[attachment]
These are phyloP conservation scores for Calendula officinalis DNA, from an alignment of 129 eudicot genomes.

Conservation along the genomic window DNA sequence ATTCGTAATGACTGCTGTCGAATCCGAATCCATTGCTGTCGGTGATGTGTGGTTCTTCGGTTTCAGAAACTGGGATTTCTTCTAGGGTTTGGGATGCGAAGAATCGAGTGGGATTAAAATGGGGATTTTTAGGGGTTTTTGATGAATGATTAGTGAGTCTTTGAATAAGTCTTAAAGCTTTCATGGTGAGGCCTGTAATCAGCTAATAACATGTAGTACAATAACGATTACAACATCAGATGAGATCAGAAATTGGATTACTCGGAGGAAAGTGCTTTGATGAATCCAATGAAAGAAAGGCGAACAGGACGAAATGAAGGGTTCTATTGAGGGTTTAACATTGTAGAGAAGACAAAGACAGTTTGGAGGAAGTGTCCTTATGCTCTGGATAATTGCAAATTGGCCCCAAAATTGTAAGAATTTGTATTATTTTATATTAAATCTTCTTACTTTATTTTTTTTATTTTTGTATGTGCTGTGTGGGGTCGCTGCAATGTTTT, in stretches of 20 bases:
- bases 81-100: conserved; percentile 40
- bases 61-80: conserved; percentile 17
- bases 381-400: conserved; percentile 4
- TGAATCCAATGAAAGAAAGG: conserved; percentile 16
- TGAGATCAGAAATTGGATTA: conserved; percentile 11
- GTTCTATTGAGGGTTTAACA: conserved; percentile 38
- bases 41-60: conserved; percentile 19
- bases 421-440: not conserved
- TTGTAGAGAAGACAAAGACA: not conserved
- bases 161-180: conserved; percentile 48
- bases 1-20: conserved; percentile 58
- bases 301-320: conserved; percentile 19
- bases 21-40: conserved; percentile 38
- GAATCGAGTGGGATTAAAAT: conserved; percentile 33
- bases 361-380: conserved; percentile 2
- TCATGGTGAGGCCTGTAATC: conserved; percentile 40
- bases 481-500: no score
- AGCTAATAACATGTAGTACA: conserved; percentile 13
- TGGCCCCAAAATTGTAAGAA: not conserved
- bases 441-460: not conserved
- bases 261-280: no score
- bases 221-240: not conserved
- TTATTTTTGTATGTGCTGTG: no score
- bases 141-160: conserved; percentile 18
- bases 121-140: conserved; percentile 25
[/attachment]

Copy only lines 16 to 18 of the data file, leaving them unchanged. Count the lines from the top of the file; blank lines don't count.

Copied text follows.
- GAATCGAGTGGGATTAAAAT: conserved; percentile 33
- bases 361-380: conserved; percentile 2
- TCATGGTGAGGCCTGTAATC: conserved; percentile 40